Friday, August 2, 2013

How Do We Evaluate Trades?

There was a lot of discussion in the comments section about the Bud Norris trade, about whether it was a good deal or a bad deal for the Astros. Some of that was because I foolishly and prematurely called L.J. Hoes the centerpiece, before knowing the rest of the deal. I now believe Hader and the draft pick were most likely much bigger factors.

But the rest of the discussion was about how we judge a trade like in the moment. Luhnow traded a known a relatively known quantity for three assets of varying risk. L.J. Hoes is old enough and advanced enough to know pretty much who he will become. A high OBP left fielder with minimal power. The question is whether his OBP and defense in LF will be enough to make him an everyday outfielder. The remaining two assets are both higher risk/higher reward. Hader has drawn comparisons to Chris Sale and could potentially be a rotation stalwart for many years. However, he is very young, and flameout potential is high. The draft pick has huge value and could result in the best player in the trade. However, we literally have no idea who that player is, let alone how he will perform. So the obvious answer to judging this trade is "we'll see."

Some argued it is arrogance to suggest anymore than that. I disagree.

Every trade has varying degrees of risk/reward for both sides. Judging a trade in the moment is simply a question of asking whether the GM appropriately managed the risks for the team at the time. It is an open question whether that was done here. I believe it was, and you are free to disagree. However, I believe that is a conversation that is appropriate to ask now, even before we really know the results.

And the thing is, the results won't necessarily change that assessment. For example, I loved the Chris Johnson deal. I thought the risks associated with Krauss and Borchering outweighed the known quantity of C.J.'s fairly mediocre numbers. The fact that, out of the blue, C.J. is currently leading the league in hitting in the NL should not change that equation. A general manager can only deal with foreseeable risks. Chris Johnson BABIPing his way to a .346 BA and a .384 OBP is not a foreseeable risk. Likewise, I'm a huge fan of the Maxwell trade, even though there is a slim chance that Maxwell, at the age of 30, will get his strikeouts under control and become a more well rounded player. There is just too much upside in Kyle Smith to not make that deal worth it, and that will be true even if Smith ultimately flames out.

That brings up the final point. I really have no idea what I'm talking about, as you might have gathered. I've never seen Smith or Hader pitch, and even if I had, I'm not sure what I would be able to see. I'm not a scout. I am relying on the opinions of other for nearly everything I know about prospects. Luhnow and crew have earned a level of trust with me, that my default is going to be an assumption that they got good value. Doesn't mean I am going to like everything, but I will tend to give them the benefit of the doubt, simply because they know more than me. Your level of trust might vary, which might change how you view a particular trade. But it is still appropriate to ask the question, and come to conclusion beyond "we'll see."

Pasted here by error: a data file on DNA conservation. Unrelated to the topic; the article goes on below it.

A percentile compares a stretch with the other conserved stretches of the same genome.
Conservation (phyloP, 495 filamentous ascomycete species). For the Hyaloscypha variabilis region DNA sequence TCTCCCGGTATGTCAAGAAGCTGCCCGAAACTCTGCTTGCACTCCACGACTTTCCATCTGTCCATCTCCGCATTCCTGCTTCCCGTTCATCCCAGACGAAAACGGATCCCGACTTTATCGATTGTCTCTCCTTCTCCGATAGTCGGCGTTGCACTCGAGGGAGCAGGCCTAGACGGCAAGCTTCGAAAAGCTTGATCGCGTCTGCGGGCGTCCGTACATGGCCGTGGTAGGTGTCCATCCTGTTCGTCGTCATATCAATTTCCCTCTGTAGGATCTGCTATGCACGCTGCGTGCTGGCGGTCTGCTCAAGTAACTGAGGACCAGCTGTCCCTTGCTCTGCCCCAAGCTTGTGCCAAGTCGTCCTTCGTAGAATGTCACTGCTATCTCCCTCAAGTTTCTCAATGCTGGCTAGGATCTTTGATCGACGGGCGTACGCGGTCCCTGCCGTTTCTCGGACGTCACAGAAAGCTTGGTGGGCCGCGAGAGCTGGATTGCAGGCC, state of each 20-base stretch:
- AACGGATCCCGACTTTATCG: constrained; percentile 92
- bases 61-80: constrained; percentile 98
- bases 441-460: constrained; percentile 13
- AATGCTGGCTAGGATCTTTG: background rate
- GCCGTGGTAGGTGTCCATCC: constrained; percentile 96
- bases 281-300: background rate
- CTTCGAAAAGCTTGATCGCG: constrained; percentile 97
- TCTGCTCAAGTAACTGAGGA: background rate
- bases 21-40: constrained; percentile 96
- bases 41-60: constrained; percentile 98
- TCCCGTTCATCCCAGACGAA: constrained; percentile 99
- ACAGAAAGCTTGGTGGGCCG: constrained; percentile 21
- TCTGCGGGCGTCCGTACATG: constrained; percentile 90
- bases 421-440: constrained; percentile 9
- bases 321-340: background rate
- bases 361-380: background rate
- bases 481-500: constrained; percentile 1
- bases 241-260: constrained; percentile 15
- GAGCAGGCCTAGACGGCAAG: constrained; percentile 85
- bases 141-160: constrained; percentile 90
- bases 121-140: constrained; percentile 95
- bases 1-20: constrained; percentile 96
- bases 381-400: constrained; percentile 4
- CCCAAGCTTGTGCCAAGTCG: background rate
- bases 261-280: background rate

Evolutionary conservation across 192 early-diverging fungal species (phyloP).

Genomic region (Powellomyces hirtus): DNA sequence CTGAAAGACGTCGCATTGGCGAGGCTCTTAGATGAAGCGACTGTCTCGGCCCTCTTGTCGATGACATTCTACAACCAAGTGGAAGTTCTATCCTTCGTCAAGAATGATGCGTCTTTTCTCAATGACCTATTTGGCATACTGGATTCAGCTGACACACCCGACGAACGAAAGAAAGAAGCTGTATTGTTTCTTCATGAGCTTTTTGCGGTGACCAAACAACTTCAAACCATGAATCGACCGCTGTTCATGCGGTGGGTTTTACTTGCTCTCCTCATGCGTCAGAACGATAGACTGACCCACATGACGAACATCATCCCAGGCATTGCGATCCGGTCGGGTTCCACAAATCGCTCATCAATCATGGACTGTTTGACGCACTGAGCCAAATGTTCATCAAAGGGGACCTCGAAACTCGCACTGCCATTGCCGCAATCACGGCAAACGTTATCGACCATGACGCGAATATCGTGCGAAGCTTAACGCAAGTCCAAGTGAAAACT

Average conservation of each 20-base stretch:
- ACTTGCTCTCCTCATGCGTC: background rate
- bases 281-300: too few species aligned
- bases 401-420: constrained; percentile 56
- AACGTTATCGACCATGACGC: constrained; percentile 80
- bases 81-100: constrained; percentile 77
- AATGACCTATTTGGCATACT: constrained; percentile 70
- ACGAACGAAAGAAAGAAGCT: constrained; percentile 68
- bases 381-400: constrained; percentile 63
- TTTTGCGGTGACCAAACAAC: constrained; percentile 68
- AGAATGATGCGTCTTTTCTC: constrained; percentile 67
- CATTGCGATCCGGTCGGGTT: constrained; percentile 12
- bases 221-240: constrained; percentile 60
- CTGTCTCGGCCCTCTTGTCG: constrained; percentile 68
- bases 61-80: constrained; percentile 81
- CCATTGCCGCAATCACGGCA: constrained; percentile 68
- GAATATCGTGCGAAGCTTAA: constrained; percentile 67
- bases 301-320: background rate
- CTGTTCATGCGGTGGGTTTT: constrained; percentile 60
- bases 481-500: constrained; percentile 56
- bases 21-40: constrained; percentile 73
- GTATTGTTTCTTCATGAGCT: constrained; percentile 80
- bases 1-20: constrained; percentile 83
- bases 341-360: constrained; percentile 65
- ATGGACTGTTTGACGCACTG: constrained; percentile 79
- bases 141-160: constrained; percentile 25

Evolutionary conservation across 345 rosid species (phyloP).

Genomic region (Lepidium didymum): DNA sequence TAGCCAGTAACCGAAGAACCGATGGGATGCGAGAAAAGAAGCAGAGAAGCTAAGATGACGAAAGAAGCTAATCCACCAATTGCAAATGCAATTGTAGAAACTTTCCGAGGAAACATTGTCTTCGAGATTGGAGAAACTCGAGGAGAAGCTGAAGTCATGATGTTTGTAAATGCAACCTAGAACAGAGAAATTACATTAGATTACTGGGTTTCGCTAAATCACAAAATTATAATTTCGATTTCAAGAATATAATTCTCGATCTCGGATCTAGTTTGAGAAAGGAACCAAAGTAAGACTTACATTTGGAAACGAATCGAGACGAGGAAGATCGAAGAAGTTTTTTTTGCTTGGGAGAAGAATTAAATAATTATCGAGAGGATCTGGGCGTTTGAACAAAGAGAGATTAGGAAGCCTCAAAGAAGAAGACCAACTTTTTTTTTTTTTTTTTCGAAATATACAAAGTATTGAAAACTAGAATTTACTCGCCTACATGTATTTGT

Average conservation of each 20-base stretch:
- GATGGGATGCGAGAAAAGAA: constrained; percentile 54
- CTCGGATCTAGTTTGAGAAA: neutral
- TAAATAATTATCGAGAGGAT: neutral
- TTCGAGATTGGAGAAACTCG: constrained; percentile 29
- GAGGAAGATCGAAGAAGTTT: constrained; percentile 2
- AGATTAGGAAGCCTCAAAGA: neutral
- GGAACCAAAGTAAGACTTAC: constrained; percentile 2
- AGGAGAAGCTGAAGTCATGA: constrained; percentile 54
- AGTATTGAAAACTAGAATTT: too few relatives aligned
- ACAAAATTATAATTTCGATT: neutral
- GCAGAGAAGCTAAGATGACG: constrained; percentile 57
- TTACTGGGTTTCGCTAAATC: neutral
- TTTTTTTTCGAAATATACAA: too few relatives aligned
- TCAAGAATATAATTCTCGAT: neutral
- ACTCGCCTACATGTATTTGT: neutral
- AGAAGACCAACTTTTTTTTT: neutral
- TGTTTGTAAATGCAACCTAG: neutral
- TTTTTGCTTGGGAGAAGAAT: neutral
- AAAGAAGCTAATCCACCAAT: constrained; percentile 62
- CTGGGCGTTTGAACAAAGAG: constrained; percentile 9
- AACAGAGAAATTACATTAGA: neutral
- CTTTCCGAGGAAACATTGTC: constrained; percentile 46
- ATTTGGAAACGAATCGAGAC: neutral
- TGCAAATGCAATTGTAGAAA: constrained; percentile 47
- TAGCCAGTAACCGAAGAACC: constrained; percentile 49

13 comments:

Anonymous said...

Thanx for the commentary AC!! The rabble is happy once again to hear your voice!!

Anonymous said...

I'm so stoked that we have 3 of the first 44 picks next year. It's been reported to be a stronger class than the last 2 years. I was really big on Bud but I think he had hit his top value. I look at it as 2 lottery tickets and a 1st round pick. I think Luhnow has shown a track record of picking good lotto numbers so I think we got great return.

So i think some of the backlash was due to Bud being loved by the fans. (me too).

Lyle said...

Amen brother!

Rafe said...

"We'll see" is useless in terms of analysis. Of course we'll see. We always see. But when GMs make trades, they have to make them on the basis of predicted future value, not on actual future value, since that's not known. Likewise, we have to evaluate trades based on what was knowable at the time of the trade, not based on hindsight that comes with seeing how things actually turn out. Obviously people can evaluate actual outcomes down the road to refine their model of what makes for a good prospect (or good veteran), but that is a bit different than judging how good a trade was.

Anonymous said...

I was the one who said "we'll see."

The author mentioned that because he has faith in Luhnow, he is happy with the trade. Fair enough. Doesn't say anything about the actual trade, just about who made it.

Otherwise, the point is that no one commenting here (at least I doubt) has ever seen these people play. Yet, some appear almost compelled to declare winners and losers. That is arrogant.

At most, these people are relying on information from someone else, someone who also hasn't probably seen the players in person.

The second aspect of arrogance is that that there are always professionals on the other side of the trade. They are not rubes, despite what some commenters think, and have far more information about what they are doing than any commenter on a website.

Luhnow himself would probably admit this. While he undoubtedly thinks he made a good trade, he is also keenly aware that he won't know for sure for a long time.

Anonymous said...

Also, results do, and should change assessments in talent evaluation and acquisition. That is all that matters at the end of the day. I'm sure Purpura liked all of his picks.

The Batguy said...

To the "we'll see" commenter: